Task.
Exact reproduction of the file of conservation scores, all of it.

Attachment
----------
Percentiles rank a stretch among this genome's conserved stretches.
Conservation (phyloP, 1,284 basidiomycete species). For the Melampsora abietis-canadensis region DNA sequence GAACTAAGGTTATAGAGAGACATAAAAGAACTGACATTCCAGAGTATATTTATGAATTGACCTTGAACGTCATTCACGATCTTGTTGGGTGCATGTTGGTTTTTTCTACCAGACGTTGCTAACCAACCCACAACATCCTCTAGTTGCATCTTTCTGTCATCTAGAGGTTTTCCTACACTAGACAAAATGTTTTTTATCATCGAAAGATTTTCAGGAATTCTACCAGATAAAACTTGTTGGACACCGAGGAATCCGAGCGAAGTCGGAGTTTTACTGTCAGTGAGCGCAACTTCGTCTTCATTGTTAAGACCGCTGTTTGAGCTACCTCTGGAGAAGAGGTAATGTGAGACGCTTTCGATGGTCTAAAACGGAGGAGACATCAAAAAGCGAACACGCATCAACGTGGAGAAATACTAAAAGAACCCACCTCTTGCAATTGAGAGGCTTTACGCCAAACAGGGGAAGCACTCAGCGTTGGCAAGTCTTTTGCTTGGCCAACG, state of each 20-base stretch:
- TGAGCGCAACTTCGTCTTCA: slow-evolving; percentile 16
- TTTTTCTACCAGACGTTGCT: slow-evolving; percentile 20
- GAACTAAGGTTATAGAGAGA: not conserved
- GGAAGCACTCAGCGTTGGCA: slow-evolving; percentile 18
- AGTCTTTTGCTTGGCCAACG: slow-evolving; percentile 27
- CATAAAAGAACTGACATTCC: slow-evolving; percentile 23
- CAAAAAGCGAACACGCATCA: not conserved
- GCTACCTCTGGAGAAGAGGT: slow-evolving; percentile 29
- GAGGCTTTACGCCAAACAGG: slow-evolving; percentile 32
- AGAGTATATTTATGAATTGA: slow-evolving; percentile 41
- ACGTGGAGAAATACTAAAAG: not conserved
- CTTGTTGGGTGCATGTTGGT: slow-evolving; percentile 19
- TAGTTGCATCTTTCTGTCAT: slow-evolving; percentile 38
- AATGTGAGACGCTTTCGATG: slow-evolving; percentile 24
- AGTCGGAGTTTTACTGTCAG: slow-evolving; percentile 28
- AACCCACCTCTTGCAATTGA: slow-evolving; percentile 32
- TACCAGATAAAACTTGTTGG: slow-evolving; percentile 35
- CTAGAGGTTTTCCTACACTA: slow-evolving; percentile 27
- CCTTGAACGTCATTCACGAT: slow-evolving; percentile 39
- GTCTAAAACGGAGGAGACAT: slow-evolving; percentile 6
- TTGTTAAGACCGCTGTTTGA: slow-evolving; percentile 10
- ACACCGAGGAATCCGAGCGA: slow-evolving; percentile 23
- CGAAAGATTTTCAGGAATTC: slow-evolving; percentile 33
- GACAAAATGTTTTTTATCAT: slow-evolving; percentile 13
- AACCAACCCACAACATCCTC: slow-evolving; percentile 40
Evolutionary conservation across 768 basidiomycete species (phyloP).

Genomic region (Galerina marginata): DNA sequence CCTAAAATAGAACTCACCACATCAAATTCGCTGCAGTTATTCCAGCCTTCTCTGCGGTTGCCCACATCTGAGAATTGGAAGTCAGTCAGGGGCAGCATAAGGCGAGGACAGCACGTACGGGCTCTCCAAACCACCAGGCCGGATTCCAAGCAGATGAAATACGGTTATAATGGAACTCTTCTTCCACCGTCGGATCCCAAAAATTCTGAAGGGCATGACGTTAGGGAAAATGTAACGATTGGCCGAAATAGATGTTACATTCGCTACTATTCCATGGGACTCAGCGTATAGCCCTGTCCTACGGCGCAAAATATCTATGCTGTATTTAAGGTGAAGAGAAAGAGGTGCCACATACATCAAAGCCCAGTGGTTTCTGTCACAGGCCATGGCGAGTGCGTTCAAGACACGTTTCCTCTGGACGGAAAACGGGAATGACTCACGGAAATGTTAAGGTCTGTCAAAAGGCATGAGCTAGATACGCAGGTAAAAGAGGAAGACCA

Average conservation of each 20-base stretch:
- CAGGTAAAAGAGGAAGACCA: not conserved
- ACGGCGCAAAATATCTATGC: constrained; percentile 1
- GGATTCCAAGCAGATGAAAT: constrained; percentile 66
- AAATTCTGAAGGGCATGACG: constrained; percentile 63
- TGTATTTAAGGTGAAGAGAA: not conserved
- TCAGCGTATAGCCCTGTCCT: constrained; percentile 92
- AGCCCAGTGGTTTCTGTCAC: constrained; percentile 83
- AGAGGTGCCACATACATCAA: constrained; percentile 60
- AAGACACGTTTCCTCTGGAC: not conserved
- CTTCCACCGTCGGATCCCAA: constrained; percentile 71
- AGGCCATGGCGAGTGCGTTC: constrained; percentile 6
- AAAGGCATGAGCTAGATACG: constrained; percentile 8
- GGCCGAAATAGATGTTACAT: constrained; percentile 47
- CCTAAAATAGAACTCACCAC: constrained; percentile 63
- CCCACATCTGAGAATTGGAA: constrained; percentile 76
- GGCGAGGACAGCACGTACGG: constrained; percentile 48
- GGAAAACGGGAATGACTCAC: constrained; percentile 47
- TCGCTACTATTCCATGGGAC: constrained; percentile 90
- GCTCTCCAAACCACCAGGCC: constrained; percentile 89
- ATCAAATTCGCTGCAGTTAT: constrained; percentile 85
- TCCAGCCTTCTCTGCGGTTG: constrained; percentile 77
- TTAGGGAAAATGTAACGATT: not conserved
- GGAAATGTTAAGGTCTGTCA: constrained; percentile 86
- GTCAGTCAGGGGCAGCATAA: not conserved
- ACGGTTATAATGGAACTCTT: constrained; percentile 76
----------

Percentiles rank a stretch among this genome's conserved stretches.
Conservation (phyloP, 1,284 basidiomycete species). For the Melampsora abietis-canadensis region DNA sequence GAACTAAGGTTATAGAGAGACATAAAAGAACTGACATTCCAGAGTATATTTATGAATTGACCTTGAACGTCATTCACGATCTTGTTGGGTGCATGTTGGTTTTTTCTACCAGACGTTGCTAACCAACCCACAACATCCTCTAGTTGCATCTTTCTGTCATCTAGAGGTTTTCCTACACTAGACAAAATGTTTTTTATCATCGAAAGATTTTCAGGAATTCTACCAGATAAAACTTGTTGGACACCGAGGAATCCGAGCGAAGTCGGAGTTTTACTGTCAGTGAGCGCAACTTCGTCTTCATTGTTAAGACCGCTGTTTGAGCTACCTCTGGAGAAGAGGTAATGTGAGACGCTTTCGATGGTCTAAAACGGAGGAGACATCAAAAAGCGAACACGCATCAACGTGGAGAAATACTAAAAGAACCCACCTCTTGCAATTGAGAGGCTTTACGCCAAACAGGGGAAGCACTCAGCGTTGGCAAGTCTTTTGCTTGGCCAACG, state of each 20-base stretch:
- TGAGCGCAACTTCGTCTTCA: slow-evolving; percentile 16
- TTTTTCTACCAGACGTTGCT: slow-evolving; percentile 20
- GAACTAAGGTTATAGAGAGA: not conserved
- GGAAGCACTCAGCGTTGGCA: slow-evolving; percentile 18
- AGTCTTTTGCTTGGCCAACG: slow-evolving; percentile 27
- CATAAAAGAACTGACATTCC: slow-evolving; percentile 23
- CAAAAAGCGAACACGCATCA: not conserved
- GCTACCTCTGGAGAAGAGGT: slow-evolving; percentile 29
- GAGGCTTTACGCCAAACAGG: slow-evolving; percentile 32
- AGAGTATATTTATGAATTGA: slow-evolving; percentile 41
- ACGTGGAGAAATACTAAAAG: not conserved
- CTTGTTGGGTGCATGTTGGT: slow-evolving; percentile 19
- TAGTTGCATCTTTCTGTCAT: slow-evolving; percentile 38
- AATGTGAGACGCTTTCGATG: slow-evolving; percentile 24
- AGTCGGAGTTTTACTGTCAG: slow-evolving; percentile 28
- AACCCACCTCTTGCAATTGA: slow-evolving; percentile 32
- TACCAGATAAAACTTGTTGG: slow-evolving; percentile 35
- CTAGAGGTTTTCCTACACTA: slow-evolving; percentile 27
- CCTTGAACGTCATTCACGAT: slow-evolving; percentile 39
- GTCTAAAACGGAGGAGACAT: slow-evolving; percentile 6
- TTGTTAAGACCGCTGTTTGA: slow-evolving; percentile 10
- ACACCGAGGAATCCGAGCGA: slow-evolving; percentile 23
- CGAAAGATTTTCAGGAATTC: slow-evolving; percentile 33
- GACAAAATGTTTTTTATCAT: slow-evolving; percentile 13
- AACCAACCCACAACATCCTC: slow-evolving; percentile 40
Evolutionary conservation across 768 basidiomycete species (phyloP).

Genomic region (Galerina marginata): DNA sequence CCTAAAATAGAACTCACCACATCAAATTCGCTGCAGTTATTCCAGCCTTCTCTGCGGTTGCCCACATCTGAGAATTGGAAGTCAGTCAGGGGCAGCATAAGGCGAGGACAGCACGTACGGGCTCTCCAAACCACCAGGCCGGATTCCAAGCAGATGAAATACGGTTATAATGGAACTCTTCTTCCACCGTCGGATCCCAAAAATTCTGAAGGGCATGACGTTAGGGAAAATGTAACGATTGGCCGAAATAGATGTTACATTCGCTACTATTCCATGGGACTCAGCGTATAGCCCTGTCCTACGGCGCAAAATATCTATGCTGTATTTAAGGTGAAGAGAAAGAGGTGCCACATACATCAAAGCCCAGTGGTTTCTGTCACAGGCCATGGCGAGTGCGTTCAAGACACGTTTCCTCTGGACGGAAAACGGGAATGACTCACGGAAATGTTAAGGTCTGTCAAAAGGCATGAGCTAGATACGCAGGTAAAAGAGGAAGACCA

Average conservation of each 20-base stretch:
- CAGGTAAAAGAGGAAGACCA: not conserved
- ACGGCGCAAAATATCTATGC: constrained; percentile 1
- GGATTCCAAGCAGATGAAAT: constrained; percentile 66
- AAATTCTGAAGGGCATGACG: constrained; percentile 63
- TGTATTTAAGGTGAAGAGAA: not conserved
- TCAGCGTATAGCCCTGTCCT: constrained; percentile 92
- AGCCCAGTGGTTTCTGTCAC: constrained; percentile 83
- AGAGGTGCCACATACATCAA: constrained; percentile 60
- AAGACACGTTTCCTCTGGAC: not conserved
- CTTCCACCGTCGGATCCCAA: constrained; percentile 71
- AGGCCATGGCGAGTGCGTTC: constrained; percentile 6
- AAAGGCATGAGCTAGATACG: constrained; percentile 8
- GGCCGAAATAGATGTTACAT: constrained; percentile 47
- CCTAAAATAGAACTCACCAC: constrained; percentile 63
- CCCACATCTGAGAATTGGAA: constrained; percentile 76
- GGCGAGGACAGCACGTACGG: constrained; percentile 48
- GGAAAACGGGAATGACTCAC: constrained; percentile 47
- TCGCTACTATTCCATGGGAC: constrained; percentile 90
- GCTCTCCAAACCACCAGGCC: constrained; percentile 89
- ATCAAATTCGCTGCAGTTAT: constrained; percentile 85
- TCCAGCCTTCTCTGCGGTTG: constrained; percentile 77
- TTAGGGAAAATGTAACGATT: not conserved
- GGAAATGTTAAGGTCTGTCA: constrained; percentile 86
- GTCAGTCAGGGGCAGCATAA: not conserved
- ACGGTTATAATGGAACTCTT: constrained; percentile 76